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Electrohydrodynamic fabrication of core–shell PLGA nanoparticles with controlled release of cisplatin for enhanced cancer treatment

Authors Reardon PJT, Parhizkar M, Harker AH, Browning RJ, Vassileva V, Stride E, Pedley RB, Edirisinghe M, Knowles JC

Received 16 February 2017

Accepted for publication 6 April 2017

Published 23 May 2017 Volume 2017:12 Pages 3913—3926


Checked for plagiarism Yes

Review by Single anonymous peer review

Peer reviewer comments 4

Editor who approved publication: Prof. Dr. Thomas Webster

Philip JT Reardon,1,* Maryam Parhizkar,2,* Anthony H Harker,3 Richard J Browning,4 Vessela Vassileva,5 Eleanor Stride,4 R Barbara Pedley,5 Mohan Edirisinghe,2 Jonathan C Knowles1

1Division of Biomaterials and Tissue Engineering, UCL Eastman Dental Institute, 2Department of Mechanical Engineering, 3Department of Physics & Astronomy, University College London, London, 4Institute of Biomedical Engineering, Department of Engineering Science, University of Oxford, Oxford, 5Department of Oncology, UCL Cancer Institute, University College London, London, UK

*These authors contributed equally to this work

Abstract: Increasing the clinical efficacy of toxic chemotherapy drugs such as cisplatin (CDDP), via targeted drug delivery, is a key area of research in cancer treatment. In this study, CDDP-loaded poly(lactic-co-glycolic acid) (PLGA) polymeric nanoparticles (NPs) were successfully prepared using electrohydrodynamic atomization (EHDA). The configuration was varied to control the distribution of CDDP within the particles, and high encapsulation efficiency (>70%) of the drug was achieved. NPs were produced with either a core–shell (CS) or a matrix (uniform) structure. It was shown that CS NPs had the most sustained release of the 2 formulations, demonstrating a slower linear release post initial “burst” and longer duration. The role of particle architecture on the rate of drug release in vitro was confirmed by fitting the experimental data with various kinetic models. This indicated that the release process was a simple diffusion mechanism. The CS NPs were effectively internalized into the endolysosomal compartments of cancer cells and demonstrated an increased cytotoxic efficacy (concentration of a drug that gives half maximal response [EC50] reaching 6.2 µM) compared to free drug (EC50 =9 µM) and uniform CDDP-distributed NPs (EC50 =7.6 µM) in vitro. Thus, these experiments indicate that engineering the structure of PLGA NPs can be exploited to control both the dosage and the release characteristics for improved clinical chemotherapy treatment.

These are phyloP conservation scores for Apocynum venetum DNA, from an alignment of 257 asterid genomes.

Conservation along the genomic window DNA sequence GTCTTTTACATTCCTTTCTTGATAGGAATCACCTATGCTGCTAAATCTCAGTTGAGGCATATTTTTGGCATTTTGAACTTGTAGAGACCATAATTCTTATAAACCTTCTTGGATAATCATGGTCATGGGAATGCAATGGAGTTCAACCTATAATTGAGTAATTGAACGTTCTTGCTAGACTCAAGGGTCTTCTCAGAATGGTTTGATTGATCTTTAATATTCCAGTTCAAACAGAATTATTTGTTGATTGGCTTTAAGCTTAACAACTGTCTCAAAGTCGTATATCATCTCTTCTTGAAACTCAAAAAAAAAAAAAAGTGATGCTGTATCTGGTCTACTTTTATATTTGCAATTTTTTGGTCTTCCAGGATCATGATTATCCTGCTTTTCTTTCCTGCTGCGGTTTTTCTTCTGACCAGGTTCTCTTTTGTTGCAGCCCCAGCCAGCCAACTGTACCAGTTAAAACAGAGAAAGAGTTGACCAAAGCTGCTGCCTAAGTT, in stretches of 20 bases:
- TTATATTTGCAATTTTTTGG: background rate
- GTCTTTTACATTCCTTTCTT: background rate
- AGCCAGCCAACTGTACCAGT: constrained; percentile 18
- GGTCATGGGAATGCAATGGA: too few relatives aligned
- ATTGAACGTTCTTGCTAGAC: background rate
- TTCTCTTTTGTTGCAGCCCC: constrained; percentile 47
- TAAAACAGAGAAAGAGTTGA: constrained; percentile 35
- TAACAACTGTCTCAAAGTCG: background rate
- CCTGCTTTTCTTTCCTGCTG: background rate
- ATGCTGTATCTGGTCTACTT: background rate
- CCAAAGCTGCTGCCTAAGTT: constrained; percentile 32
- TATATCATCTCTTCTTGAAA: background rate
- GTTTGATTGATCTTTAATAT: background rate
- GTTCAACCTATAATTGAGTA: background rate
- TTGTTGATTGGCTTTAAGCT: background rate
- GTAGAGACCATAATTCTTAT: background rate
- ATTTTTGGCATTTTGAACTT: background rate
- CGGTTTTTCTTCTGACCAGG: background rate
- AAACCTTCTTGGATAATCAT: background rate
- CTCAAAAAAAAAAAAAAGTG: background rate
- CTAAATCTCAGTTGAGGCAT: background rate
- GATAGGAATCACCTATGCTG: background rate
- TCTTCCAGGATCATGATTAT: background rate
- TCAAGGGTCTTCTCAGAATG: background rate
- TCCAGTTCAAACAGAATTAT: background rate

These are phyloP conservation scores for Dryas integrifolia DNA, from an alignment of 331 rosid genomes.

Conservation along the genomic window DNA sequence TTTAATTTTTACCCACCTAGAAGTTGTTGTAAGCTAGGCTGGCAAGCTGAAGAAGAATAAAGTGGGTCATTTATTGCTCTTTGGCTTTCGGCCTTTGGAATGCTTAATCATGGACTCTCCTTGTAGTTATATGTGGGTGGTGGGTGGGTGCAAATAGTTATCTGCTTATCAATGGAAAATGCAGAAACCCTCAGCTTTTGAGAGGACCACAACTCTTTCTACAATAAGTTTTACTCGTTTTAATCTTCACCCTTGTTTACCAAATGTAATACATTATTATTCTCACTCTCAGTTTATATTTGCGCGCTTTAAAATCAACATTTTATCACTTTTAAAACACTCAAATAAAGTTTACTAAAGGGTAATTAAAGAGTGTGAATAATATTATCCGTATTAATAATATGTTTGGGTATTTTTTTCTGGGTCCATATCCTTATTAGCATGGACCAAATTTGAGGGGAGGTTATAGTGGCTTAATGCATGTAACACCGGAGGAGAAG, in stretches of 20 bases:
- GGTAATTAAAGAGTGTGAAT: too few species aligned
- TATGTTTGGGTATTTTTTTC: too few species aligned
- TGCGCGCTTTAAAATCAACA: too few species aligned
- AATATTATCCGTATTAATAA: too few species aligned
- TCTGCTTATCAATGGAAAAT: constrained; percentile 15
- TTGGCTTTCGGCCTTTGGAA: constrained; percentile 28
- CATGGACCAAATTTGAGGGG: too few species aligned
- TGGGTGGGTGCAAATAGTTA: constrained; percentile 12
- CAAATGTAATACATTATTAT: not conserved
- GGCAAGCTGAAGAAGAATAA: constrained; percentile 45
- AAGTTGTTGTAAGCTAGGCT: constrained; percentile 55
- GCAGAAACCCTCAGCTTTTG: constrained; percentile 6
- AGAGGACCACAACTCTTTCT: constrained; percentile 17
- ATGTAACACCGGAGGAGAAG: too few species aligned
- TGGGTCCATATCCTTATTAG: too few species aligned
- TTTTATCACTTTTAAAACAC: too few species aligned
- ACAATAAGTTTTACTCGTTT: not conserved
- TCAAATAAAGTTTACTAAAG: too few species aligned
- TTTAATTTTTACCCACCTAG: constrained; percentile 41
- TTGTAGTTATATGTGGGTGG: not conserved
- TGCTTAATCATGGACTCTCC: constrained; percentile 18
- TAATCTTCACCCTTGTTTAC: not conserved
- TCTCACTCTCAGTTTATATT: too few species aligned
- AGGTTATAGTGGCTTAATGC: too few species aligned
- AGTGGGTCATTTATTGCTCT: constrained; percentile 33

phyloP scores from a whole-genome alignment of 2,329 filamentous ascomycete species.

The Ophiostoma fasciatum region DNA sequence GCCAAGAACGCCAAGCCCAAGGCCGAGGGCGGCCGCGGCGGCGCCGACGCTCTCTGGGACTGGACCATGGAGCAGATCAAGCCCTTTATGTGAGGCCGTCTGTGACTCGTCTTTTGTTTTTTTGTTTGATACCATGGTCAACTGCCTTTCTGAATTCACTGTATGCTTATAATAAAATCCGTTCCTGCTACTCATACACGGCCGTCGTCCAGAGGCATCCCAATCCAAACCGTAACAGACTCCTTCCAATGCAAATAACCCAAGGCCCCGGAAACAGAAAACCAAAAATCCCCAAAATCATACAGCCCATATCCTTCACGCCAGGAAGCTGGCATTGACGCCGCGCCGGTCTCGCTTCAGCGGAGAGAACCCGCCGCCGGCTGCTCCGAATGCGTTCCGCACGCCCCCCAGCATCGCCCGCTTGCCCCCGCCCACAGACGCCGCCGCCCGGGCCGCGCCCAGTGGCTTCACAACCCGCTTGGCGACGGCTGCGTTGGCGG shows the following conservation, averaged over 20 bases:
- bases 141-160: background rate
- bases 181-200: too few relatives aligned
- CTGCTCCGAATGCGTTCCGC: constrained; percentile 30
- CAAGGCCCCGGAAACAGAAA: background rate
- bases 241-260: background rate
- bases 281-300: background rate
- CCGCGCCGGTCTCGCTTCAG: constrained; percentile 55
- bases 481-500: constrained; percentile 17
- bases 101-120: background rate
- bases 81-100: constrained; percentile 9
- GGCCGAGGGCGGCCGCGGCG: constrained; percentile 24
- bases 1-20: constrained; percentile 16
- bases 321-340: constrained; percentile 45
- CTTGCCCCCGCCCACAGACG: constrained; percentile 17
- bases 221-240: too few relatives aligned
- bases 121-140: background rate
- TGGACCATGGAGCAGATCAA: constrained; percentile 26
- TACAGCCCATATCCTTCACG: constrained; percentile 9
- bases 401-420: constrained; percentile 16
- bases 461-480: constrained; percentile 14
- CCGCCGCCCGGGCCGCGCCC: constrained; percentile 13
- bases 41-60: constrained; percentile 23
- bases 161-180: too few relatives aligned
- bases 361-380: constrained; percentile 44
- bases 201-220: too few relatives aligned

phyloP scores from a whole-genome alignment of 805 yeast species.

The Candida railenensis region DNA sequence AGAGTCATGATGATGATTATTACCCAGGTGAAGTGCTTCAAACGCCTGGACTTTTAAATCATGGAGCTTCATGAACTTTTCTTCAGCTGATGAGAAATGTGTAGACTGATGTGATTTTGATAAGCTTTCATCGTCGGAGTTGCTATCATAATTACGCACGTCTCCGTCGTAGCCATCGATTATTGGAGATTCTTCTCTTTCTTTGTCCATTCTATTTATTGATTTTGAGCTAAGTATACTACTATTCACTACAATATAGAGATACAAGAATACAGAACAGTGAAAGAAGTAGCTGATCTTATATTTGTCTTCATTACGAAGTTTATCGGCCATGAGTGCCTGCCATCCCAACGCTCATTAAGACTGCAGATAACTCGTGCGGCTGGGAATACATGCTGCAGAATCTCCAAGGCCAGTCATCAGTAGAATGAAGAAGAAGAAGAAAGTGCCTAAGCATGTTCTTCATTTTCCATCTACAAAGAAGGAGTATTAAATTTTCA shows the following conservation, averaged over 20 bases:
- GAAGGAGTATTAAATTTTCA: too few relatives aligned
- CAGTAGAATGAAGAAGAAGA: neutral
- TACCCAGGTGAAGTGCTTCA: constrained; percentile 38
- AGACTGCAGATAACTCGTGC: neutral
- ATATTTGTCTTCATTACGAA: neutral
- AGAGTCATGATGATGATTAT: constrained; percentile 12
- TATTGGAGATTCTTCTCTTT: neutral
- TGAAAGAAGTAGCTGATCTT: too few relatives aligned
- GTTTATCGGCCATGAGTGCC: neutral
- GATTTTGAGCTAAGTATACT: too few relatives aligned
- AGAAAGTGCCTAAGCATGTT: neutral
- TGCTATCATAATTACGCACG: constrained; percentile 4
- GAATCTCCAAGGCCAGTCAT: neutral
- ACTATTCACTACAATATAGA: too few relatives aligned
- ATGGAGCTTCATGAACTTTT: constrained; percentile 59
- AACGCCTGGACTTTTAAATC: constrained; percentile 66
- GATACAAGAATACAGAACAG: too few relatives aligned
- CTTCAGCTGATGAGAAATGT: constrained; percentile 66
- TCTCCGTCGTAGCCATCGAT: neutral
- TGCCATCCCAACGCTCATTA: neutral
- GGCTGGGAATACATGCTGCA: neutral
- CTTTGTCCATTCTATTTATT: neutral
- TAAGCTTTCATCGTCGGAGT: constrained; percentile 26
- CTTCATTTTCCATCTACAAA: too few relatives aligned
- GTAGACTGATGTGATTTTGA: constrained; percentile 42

Keywords: cisplatin, drug delivery, cancer chemotherapy, polymer, poly(lactic-co-glycolic acid), nanoparticles, electrohydrodynamic atomization, controlled release

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